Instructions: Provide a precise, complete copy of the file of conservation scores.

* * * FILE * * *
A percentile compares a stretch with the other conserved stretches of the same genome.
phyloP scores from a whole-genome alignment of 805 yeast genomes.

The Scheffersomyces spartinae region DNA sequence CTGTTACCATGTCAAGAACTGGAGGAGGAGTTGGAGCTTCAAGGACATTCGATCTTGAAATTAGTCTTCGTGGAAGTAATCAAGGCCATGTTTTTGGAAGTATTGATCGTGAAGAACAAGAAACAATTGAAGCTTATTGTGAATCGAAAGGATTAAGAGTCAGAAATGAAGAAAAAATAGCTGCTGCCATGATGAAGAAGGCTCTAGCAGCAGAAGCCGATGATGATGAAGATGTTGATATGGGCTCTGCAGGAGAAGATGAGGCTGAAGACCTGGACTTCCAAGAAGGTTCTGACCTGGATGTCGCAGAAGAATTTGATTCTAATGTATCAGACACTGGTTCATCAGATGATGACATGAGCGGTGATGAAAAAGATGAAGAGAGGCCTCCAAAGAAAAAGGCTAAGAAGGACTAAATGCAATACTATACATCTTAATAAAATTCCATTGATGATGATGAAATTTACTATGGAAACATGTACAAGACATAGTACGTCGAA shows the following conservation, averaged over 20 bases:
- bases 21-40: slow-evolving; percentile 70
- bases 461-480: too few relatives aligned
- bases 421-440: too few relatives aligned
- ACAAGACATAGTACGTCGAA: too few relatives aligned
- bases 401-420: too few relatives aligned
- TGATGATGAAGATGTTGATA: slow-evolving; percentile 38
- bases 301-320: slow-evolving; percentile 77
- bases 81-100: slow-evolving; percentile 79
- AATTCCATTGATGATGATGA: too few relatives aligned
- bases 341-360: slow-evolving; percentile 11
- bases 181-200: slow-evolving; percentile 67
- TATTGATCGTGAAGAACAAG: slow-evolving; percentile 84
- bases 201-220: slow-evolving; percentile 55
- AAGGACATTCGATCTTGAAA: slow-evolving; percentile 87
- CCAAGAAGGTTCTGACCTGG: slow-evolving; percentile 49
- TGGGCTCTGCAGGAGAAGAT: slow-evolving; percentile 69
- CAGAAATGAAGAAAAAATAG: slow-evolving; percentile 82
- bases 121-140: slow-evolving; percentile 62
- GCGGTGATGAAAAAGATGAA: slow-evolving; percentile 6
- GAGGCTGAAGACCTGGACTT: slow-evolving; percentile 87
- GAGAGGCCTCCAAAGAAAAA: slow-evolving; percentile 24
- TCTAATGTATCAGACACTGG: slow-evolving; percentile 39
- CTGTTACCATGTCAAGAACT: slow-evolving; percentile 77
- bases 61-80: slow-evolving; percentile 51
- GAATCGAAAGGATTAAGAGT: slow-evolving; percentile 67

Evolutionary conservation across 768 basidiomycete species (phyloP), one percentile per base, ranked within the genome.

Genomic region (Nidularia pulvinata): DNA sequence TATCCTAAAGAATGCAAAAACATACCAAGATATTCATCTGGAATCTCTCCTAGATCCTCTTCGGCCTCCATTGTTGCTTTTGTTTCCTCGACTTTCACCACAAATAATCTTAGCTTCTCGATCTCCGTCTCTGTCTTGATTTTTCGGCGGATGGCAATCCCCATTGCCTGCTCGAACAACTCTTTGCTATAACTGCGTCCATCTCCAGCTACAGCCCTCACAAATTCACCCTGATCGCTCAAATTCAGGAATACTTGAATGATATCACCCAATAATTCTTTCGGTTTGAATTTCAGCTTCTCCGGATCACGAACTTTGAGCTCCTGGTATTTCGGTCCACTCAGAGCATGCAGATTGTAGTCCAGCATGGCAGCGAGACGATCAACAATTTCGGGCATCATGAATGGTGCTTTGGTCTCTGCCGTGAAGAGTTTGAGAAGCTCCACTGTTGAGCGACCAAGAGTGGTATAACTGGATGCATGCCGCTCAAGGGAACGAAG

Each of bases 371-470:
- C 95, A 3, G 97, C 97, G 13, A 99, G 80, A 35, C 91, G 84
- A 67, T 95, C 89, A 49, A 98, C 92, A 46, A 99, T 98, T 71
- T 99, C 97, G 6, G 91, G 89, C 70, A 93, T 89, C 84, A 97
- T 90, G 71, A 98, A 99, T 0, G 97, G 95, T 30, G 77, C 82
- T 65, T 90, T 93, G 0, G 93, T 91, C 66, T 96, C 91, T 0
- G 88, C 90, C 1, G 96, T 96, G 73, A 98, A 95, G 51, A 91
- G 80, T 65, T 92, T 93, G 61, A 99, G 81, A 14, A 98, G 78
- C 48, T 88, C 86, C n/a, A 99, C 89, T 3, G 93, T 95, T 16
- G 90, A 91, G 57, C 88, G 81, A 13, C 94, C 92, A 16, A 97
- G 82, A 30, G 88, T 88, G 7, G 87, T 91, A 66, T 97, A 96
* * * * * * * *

A percentile compares a stretch with the other conserved stretches of the same genome.
phyloP scores from a whole-genome alignment of 805 yeast genomes.

The Scheffersomyces spartinae region DNA sequence CTGTTACCATGTCAAGAACTGGAGGAGGAGTTGGAGCTTCAAGGACATTCGATCTTGAAATTAGTCTTCGTGGAAGTAATCAAGGCCATGTTTTTGGAAGTATTGATCGTGAAGAACAAGAAACAATTGAAGCTTATTGTGAATCGAAAGGATTAAGAGTCAGAAATGAAGAAAAAATAGCTGCTGCCATGATGAAGAAGGCTCTAGCAGCAGAAGCCGATGATGATGAAGATGTTGATATGGGCTCTGCAGGAGAAGATGAGGCTGAAGACCTGGACTTCCAAGAAGGTTCTGACCTGGATGTCGCAGAAGAATTTGATTCTAATGTATCAGACACTGGTTCATCAGATGATGACATGAGCGGTGATGAAAAAGATGAAGAGAGGCCTCCAAAGAAAAAGGCTAAGAAGGACTAAATGCAATACTATACATCTTAATAAAATTCCATTGATGATGATGAAATTTACTATGGAAACATGTACAAGACATAGTACGTCGAA shows the following conservation, averaged over 20 bases:
- bases 21-40: slow-evolving; percentile 70
- bases 461-480: too few relatives aligned
- bases 421-440: too few relatives aligned
- ACAAGACATAGTACGTCGAA: too few relatives aligned
- bases 401-420: too few relatives aligned
- TGATGATGAAGATGTTGATA: slow-evolving; percentile 38
- bases 301-320: slow-evolving; percentile 77
- bases 81-100: slow-evolving; percentile 79
- AATTCCATTGATGATGATGA: too few relatives aligned
- bases 341-360: slow-evolving; percentile 11
- bases 181-200: slow-evolving; percentile 67
- TATTGATCGTGAAGAACAAG: slow-evolving; percentile 84
- bases 201-220: slow-evolving; percentile 55
- AAGGACATTCGATCTTGAAA: slow-evolving; percentile 87
- CCAAGAAGGTTCTGACCTGG: slow-evolving; percentile 49
- TGGGCTCTGCAGGAGAAGAT: slow-evolving; percentile 69
- CAGAAATGAAGAAAAAATAG: slow-evolving; percentile 82
- bases 121-140: slow-evolving; percentile 62
- GCGGTGATGAAAAAGATGAA: slow-evolving; percentile 6
- GAGGCTGAAGACCTGGACTT: slow-evolving; percentile 87
- GAGAGGCCTCCAAAGAAAAA: slow-evolving; percentile 24
- TCTAATGTATCAGACACTGG: slow-evolving; percentile 39
- CTGTTACCATGTCAAGAACT: slow-evolving; percentile 77
- bases 61-80: slow-evolving; percentile 51
- GAATCGAAAGGATTAAGAGT: slow-evolving; percentile 67

Evolutionary conservation across 768 basidiomycete species (phyloP), one percentile per base, ranked within the genome.

Genomic region (Nidularia pulvinata): DNA sequence TATCCTAAAGAATGCAAAAACATACCAAGATATTCATCTGGAATCTCTCCTAGATCCTCTTCGGCCTCCATTGTTGCTTTTGTTTCCTCGACTTTCACCACAAATAATCTTAGCTTCTCGATCTCCGTCTCTGTCTTGATTTTTCGGCGGATGGCAATCCCCATTGCCTGCTCGAACAACTCTTTGCTATAACTGCGTCCATCTCCAGCTACAGCCCTCACAAATTCACCCTGATCGCTCAAATTCAGGAATACTTGAATGATATCACCCAATAATTCTTTCGGTTTGAATTTCAGCTTCTCCGGATCACGAACTTTGAGCTCCTGGTATTTCGGTCCACTCAGAGCATGCAGATTGTAGTCCAGCATGGCAGCGAGACGATCAACAATTTCGGGCATCATGAATGGTGCTTTGGTCTCTGCCGTGAAGAGTTTGAGAAGCTCCACTGTTGAGCGACCAAGAGTGGTATAACTGGATGCATGCCGCTCAAGGGAACGAAG

Each of bases 371-470:
- C 95, A 3, G 97, C 97, G 13, A 99, G 80, A 35, C 91, G 84
- A 67, T 95, C 89, A 49, A 98, C 92, A 46, A 99, T 98, T 71
- T 99, C 97, G 6, G 91, G 89, C 70, A 93, T 89, C 84, A 97
- T 90, G 71, A 98, A 99, T 0, G 97, G 95, T 30, G 77, C 82
- T 65, T 90, T 93, G 0, G 93, T 91, C 66, T 96, C 91, T 0
- G 88, C 90, C 1, G 96, T 96, G 73, A 98, A 95, G 51, A 91
- G 80, T 65, T 92, T 93, G 61, A 99, G 81, A 14, A 98, G 78
- C 48, T 88, C 86, C n/a, A 99, C 89, T 3, G 93, T 95, T 16
- G 90, A 91, G 57, C 88, G 81, A 13, C 94, C 92, A 16, A 97
- G 82, A 30, G 88, T 88, G 7, G 87, T 91, A 66, T 97, A 96